You wake up and you look out your bedroom window and you see it’s a another beautiful summer day. You hear the birds singing, you see the flowers opening in the sun, and you smell the fresh, clean summer wind.
You see a deer peacefully eating a plant in a field, you see a bee hopping from flower to flower, and you see puffy, ephemeral white clouds, majestically floating in a bright, crystalline-blue summer sky.
You think how wonderfully balanced nature is — the soil feeding the flower, the flower feeding the bee and the deer, the clouds floating above created from rain and rain created by clouds and the rain the formed the oceans and the lakes and the ponds and the rivers — and all of them full of life and all of them life sustaining.
You look up at the sun and you know that everything is powered by sunlight — the oceans, the plants, the animals, even you — all solar powered.
You think how powerful the sun is and how significant it is – indeed, you realize if the sun would burn out right now all life on Earth would end and the world would be a barren, frozen wasteland. And you think how insignificant the sun is, just an ordinary star in an ordinary galaxy spinning around in space and traveling through the universe. One of trillions of stars in one of billions of galaxies in the universe.
You marvel at how something so big and powerful — something that sustains all life on our tiny, insignificant world, can be so small and insignificant in the grandeur and the incomprehensible vastness of the universe.
As you pensively look out your window into the heart of this summer day, you realize how truly insignificant you are – and everyone else is. We are all made of stardust and every single living thing on Earth was born from the death of a star.
You ponder that, You are stardust. Everyone you love is stardust. Everyone and everything that ever grew or walked or swam on this planet was born from the death of some start somewhere in the darkness of the universe.
The deer eats the plant that grows in the sun that shines on the Earth that spins around the sun which spins around the center of the galaxy which spins around the universe and you are just a passenger on an incomprehensible journey.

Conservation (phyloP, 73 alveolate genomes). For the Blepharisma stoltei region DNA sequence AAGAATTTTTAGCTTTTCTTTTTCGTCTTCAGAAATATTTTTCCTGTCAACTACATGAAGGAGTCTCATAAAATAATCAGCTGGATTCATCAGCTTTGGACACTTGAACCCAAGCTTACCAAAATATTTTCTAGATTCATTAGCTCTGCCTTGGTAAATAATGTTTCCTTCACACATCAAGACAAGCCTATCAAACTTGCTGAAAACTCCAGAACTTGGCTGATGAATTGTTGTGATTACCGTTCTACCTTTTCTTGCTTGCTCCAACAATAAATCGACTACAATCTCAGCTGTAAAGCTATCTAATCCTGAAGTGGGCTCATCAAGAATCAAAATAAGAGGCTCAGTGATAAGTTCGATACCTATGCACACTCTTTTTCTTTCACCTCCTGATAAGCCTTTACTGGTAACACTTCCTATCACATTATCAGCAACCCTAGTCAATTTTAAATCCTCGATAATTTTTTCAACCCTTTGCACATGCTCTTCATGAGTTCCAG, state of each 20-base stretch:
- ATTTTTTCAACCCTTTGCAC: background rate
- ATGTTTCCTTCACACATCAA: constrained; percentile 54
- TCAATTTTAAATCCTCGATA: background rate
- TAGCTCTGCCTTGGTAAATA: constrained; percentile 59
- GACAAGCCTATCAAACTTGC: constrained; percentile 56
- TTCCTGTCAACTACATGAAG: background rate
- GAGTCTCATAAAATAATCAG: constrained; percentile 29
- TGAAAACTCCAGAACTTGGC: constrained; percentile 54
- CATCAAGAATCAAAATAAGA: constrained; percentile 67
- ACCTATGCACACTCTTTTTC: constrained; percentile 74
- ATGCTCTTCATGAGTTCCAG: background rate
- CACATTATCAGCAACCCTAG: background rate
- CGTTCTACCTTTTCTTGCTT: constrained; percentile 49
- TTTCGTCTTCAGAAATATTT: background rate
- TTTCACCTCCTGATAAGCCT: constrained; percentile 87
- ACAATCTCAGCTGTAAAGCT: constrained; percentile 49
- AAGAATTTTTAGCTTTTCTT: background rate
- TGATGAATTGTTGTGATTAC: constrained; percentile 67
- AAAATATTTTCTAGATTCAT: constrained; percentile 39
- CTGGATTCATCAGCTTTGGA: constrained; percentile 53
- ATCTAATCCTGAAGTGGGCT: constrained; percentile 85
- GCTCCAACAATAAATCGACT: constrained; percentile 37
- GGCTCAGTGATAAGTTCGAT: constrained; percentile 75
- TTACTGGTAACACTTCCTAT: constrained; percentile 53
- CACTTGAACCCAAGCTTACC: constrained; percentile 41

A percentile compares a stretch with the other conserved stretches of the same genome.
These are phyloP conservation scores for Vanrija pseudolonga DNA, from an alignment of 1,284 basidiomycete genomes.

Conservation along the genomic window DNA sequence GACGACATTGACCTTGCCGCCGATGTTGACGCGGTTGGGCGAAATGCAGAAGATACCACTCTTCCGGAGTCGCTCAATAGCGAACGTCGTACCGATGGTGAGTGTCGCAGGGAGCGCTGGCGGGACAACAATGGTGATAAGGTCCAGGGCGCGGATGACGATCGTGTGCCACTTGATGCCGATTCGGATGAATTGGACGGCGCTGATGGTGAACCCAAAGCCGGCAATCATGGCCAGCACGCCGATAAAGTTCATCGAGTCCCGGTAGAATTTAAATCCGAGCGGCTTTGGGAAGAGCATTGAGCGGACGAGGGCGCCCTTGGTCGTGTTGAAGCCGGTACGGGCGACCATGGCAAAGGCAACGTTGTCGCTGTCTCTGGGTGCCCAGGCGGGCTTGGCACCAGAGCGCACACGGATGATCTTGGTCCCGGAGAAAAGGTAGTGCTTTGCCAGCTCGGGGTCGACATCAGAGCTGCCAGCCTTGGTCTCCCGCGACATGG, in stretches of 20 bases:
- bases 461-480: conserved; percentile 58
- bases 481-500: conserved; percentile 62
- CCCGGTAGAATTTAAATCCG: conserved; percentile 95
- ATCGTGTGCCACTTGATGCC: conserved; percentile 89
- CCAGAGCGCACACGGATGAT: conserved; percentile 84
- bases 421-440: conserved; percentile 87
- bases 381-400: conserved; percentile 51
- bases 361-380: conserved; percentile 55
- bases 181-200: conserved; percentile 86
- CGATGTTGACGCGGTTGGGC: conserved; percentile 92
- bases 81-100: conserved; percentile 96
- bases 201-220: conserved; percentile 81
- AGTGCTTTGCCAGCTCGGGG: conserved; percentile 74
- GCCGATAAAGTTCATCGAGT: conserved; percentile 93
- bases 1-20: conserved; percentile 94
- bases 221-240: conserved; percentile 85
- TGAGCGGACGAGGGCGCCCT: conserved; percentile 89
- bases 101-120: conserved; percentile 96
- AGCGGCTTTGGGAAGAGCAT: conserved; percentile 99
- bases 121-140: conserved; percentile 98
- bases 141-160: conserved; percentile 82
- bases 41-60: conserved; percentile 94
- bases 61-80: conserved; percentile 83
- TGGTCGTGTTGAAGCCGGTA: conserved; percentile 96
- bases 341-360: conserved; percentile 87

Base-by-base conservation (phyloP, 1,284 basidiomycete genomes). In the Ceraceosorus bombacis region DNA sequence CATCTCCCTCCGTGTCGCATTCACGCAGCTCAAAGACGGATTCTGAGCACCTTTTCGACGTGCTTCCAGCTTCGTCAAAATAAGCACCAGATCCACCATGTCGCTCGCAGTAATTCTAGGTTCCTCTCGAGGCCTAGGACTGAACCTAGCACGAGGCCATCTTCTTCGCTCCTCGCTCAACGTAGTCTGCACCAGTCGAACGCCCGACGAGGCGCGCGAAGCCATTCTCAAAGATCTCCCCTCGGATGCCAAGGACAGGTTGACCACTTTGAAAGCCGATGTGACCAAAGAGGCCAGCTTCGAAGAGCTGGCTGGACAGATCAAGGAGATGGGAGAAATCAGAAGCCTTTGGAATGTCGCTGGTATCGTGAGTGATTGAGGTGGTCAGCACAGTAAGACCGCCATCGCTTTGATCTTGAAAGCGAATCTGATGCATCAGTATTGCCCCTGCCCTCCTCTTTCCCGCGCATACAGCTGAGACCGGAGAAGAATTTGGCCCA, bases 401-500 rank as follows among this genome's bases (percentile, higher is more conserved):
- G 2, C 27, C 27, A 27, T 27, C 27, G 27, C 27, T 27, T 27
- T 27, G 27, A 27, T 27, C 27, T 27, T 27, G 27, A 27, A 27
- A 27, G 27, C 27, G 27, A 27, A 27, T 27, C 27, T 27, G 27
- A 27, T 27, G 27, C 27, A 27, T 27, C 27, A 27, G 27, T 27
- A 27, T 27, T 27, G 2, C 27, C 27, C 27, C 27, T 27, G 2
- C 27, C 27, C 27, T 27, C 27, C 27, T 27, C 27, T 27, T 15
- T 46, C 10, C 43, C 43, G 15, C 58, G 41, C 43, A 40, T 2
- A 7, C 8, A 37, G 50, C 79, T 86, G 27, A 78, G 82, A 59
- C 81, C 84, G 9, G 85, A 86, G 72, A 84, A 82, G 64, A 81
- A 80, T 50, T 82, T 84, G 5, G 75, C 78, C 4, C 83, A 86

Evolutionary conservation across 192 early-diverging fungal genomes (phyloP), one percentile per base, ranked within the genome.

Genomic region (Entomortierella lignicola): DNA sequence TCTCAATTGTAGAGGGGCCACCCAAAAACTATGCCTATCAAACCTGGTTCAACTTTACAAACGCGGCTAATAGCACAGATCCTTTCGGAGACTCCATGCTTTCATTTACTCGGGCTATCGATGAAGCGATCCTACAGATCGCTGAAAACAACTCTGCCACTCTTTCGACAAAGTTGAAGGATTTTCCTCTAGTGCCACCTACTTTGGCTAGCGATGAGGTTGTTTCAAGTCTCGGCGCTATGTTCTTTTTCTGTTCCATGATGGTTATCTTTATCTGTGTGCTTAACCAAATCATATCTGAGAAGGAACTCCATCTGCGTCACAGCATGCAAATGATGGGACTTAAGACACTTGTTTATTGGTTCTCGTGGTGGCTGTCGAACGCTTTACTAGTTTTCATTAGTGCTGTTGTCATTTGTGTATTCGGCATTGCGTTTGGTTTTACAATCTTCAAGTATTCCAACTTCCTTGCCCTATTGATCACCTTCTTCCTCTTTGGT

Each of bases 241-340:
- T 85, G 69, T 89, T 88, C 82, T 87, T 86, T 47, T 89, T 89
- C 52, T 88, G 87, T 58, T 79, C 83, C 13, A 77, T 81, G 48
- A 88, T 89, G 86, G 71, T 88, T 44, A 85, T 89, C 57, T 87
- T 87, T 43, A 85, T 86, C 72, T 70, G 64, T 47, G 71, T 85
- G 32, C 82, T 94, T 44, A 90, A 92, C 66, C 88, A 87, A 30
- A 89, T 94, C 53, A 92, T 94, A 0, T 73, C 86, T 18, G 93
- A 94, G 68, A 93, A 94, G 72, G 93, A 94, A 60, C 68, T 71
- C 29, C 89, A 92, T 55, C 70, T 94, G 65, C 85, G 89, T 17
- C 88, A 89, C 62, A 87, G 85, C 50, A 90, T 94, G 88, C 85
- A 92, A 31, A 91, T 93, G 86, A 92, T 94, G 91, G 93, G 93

You walk away from the beautiful picture of summer that nature has painted in your bedroom window and you sit down in your kitchen and you read the newspaper.
There’s a war here, thousands killed. There’s a war there, thousands killed. An airplane goes missing, hundreds missing. A plane shot down, hundreds dead. Suicide bombers blow up a shopping center, dozens killed.
All for what? Ideology? Religion? Greed? You think — the world and the solar system and the galaxy and the universe are so balanced and so beautiful and so incomprehensible — and you and everyone else and everything else is so insignificant.
You think we are all insignificants – grains of a sand on a tiny little corner of a tiny little beach in a tiny little corner of the vast ocean of the cosmos.
You think of how much humans have interfered with the natural course of the life and the peace and the balance of our planet.
You think how petty our differences are and how grand and important our similarities are — we are all passengers on this tiny, pale blue dot sailing through a universe so huge we can’t even comprehend it.
We are all born and we all die and we are all as insignificant as a grain of sand on some lost beach in the South Pacific. One grain of sand out of trillions of quintillions of grains of sand.
Five-hundred people killed today in this war, two-hundred people killed today in that war, three-hundred killed by a bomber, two-hundred ninety-eight souls shot from the sky bodies shattered, families and hearts broken. You ponder this and ask: Why?
Your thoughts float with the clouds but your heart is heavy. Our differences are tiny and our similarities are overwhelming yet the world is teeming with hate, greed, wars, suffering, hunger, desperation and sickness.
You wonder why we have allowed the world to get so out-of-balance when the universe is so balanced. Everything that ever will be is already here. Everything that ever was is everything that is.
You look out your kitchen window and you see a beautiful summer day — and a butterfly.
And you wonder